Psychological Self-Help

Navigation bar
  Home Print document View PDF document Start Previous page
 73 of 167 
Next page End Contents 68 69 70 71 72 73 74 75 76 77 78  

973
Lessons from lasting marriages
Rather than studying failing marriages, several people (Wallerstein
& Blakeslee, 1995; Gottlieb, 1990; Hendrix, 1991; Klagsbrun, 1985;
Lauer & Lauer, 1985) have explored successful marriages to see why
they last. Both men and women give the same basic reasons: 
My partner is my best friend and I like him/her as a person; I
put him/her first over all others, over my work, over TV, over
everything. It isn't just "you're # one" in spirit; I actually give
him/her my whole attention and make time every day. 
I regard marriage as a deep, almost sacred commitment; we've
had some disagreements but never for a moment did I
seriously consider divorce. We worked it out. To love, you must
feel emotionally safe--totally accepted, respected, and
supported. Therefore, we don't criticize or strike out in anger,
instead we gently request a change (see method #4 in chapter
13). 
I enjoy my partner, we laugh and touch, we confide, we agree
on values, goals, and sex. We look for the good in each other
and in life; thus, we are optimistic. We have wide interests and
try new things. We try to have fun. 
We have equal power; we respect our partner's wishes and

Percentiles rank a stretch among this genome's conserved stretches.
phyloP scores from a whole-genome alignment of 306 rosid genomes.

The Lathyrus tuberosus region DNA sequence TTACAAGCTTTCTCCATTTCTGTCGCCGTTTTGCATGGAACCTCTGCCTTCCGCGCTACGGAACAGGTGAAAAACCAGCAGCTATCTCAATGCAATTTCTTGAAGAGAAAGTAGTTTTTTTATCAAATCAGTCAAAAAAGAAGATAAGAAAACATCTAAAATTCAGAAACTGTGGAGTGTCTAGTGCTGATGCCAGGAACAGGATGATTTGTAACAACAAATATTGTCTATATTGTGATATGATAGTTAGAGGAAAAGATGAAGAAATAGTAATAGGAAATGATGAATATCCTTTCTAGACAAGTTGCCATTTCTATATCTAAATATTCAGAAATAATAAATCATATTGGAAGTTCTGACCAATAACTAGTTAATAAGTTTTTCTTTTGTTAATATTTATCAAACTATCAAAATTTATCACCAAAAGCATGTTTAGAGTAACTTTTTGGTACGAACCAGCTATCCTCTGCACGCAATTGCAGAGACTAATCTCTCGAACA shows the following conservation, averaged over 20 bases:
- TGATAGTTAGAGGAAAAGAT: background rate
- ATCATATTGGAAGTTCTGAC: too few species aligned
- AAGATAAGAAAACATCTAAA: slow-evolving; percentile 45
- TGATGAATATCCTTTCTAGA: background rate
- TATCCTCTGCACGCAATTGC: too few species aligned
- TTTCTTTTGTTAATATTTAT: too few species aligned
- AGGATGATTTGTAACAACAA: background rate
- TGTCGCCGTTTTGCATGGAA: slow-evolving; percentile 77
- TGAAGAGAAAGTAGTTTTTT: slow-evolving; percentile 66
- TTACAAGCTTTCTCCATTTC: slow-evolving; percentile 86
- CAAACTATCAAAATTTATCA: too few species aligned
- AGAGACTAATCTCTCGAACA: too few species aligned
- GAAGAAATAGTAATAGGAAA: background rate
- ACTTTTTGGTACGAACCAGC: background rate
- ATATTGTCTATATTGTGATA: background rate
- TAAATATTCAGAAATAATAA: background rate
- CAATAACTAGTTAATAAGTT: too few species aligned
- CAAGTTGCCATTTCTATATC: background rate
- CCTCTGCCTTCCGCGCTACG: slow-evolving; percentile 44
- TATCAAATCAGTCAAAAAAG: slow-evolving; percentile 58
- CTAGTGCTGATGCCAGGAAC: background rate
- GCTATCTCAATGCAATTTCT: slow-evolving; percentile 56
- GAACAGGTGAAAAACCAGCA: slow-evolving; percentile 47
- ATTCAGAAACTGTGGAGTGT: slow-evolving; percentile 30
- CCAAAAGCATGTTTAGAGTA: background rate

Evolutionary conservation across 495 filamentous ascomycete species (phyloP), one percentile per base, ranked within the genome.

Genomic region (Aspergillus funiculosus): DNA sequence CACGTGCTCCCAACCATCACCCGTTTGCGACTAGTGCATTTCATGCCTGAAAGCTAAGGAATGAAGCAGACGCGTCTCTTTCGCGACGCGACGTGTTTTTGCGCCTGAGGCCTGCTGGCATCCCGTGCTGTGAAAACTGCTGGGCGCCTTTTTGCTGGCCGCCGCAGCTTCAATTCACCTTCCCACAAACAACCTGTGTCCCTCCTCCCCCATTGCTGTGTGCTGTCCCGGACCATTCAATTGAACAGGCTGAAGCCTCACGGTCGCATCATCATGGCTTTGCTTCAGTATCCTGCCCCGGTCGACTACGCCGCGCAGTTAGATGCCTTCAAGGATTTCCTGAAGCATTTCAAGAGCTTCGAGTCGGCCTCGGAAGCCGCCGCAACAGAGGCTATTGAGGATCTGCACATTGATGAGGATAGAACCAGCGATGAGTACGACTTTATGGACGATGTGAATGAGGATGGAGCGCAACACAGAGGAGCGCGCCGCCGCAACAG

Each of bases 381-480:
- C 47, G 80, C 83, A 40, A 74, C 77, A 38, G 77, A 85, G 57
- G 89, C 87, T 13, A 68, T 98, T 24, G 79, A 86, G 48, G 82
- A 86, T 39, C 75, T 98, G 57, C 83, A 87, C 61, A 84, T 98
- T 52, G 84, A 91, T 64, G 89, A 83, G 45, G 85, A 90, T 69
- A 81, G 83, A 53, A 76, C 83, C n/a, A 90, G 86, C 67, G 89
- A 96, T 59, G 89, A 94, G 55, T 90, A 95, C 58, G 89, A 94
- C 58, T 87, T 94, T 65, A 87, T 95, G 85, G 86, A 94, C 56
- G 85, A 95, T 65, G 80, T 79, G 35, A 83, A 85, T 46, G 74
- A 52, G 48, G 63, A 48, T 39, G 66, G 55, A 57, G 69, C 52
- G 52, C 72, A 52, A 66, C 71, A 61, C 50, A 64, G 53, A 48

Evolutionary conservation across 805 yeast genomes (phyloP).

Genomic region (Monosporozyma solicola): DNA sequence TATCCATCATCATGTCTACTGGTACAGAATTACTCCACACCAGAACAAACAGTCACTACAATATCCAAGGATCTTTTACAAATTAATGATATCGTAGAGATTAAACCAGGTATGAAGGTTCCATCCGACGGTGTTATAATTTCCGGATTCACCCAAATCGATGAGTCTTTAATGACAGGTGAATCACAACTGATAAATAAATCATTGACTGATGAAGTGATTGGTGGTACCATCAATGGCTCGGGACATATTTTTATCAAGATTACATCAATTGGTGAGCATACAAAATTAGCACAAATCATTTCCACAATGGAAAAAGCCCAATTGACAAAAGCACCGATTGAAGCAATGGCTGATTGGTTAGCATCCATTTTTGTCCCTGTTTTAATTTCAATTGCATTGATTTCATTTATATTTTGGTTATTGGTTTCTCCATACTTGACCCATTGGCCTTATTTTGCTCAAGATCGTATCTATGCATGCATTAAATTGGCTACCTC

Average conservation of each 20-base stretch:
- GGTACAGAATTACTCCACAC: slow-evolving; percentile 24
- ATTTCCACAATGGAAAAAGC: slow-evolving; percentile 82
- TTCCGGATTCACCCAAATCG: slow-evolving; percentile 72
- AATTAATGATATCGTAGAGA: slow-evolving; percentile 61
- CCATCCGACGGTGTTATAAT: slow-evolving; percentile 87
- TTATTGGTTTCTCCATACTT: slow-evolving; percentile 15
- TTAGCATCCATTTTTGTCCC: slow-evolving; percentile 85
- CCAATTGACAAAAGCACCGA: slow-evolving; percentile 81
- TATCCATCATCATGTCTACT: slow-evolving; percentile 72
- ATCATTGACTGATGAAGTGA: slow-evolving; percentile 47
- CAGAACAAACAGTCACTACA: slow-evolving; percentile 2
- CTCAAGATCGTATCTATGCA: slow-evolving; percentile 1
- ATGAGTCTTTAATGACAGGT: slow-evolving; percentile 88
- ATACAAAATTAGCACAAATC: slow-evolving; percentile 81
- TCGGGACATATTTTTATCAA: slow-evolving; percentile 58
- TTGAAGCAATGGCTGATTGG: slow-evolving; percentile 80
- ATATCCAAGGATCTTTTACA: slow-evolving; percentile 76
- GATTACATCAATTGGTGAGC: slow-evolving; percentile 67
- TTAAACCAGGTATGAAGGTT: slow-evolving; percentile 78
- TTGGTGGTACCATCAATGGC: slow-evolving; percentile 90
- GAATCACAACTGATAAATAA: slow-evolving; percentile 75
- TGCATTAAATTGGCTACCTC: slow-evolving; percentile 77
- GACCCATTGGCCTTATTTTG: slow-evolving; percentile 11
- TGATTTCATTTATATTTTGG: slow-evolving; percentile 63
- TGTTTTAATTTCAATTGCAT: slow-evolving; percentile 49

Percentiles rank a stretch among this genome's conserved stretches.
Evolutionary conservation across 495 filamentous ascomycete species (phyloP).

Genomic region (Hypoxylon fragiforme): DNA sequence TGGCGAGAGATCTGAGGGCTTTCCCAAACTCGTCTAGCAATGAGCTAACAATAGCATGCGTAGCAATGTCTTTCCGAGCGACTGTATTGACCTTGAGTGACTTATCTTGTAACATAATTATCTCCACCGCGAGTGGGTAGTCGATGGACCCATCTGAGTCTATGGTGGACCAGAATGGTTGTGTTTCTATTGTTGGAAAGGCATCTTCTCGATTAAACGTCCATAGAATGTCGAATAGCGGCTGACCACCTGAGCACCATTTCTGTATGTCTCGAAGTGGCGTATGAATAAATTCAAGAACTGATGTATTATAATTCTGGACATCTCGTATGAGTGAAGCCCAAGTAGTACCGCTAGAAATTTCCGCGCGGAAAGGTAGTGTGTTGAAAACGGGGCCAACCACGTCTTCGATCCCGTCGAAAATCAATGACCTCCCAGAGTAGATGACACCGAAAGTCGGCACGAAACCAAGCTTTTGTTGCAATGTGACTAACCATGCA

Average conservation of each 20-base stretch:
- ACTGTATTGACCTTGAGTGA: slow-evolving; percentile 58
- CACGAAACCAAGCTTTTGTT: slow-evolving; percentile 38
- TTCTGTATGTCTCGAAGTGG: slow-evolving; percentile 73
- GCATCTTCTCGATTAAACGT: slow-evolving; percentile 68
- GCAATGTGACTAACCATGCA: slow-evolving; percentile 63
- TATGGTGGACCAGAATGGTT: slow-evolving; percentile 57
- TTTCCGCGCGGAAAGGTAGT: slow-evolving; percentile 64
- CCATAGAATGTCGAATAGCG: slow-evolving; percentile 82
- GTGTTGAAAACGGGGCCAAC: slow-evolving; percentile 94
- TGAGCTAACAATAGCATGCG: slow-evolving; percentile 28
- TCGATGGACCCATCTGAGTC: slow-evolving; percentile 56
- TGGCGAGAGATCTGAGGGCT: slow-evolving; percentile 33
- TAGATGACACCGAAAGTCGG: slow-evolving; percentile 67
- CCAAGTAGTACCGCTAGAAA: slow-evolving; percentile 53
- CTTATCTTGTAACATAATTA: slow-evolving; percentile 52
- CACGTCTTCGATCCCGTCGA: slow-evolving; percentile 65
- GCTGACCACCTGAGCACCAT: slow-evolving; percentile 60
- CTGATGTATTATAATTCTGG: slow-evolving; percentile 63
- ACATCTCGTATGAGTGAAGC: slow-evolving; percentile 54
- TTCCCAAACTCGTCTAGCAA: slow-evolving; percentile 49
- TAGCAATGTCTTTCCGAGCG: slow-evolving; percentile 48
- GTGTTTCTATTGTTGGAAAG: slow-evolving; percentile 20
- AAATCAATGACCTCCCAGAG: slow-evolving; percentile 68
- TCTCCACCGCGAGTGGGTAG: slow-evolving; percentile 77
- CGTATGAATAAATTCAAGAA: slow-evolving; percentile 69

know we can't always have our way; disagreements are
negotiated (method #10 in chapter 13). Decisions are made
fairly, some together, some by me, and some by him/her. We
both make changes when needed, tolerate losses, and accept
unresolved conflicts. We are patient and forgiving. 
We accept and trust each other, permitting honesty and
security; I tell him/her everything (methods #6 and #7 in
chapter 13). I love the closeness; we share our minds, hearts,
and souls. We listen to the other (see method #2 in chapter
13). 
We are equally dependent on each other in ways that enrich
our lives; and we are equally independent from each other in
ways that enrich our lives. We do so much together and agree
on most issues, but we have a clear sense of self and do things
by ourselves. Clearly, we think for ourselves. 
We cherish our time together, expressing our appreciation of
each other for little acts of kindness as well as major sacrifices.
We treasure our memories and frequently remind each other of
the good times. 
Note: Of course, everyone would stay together if they were getting all these benefits. No
one has it so good but some come close. These are ideal goals which require a good
psychological adjustment, great skill, and effort to achieve. In this sense, good marriages
are not "made in heaven."
Previous page Top Next page

advertisement


« Back


advertisement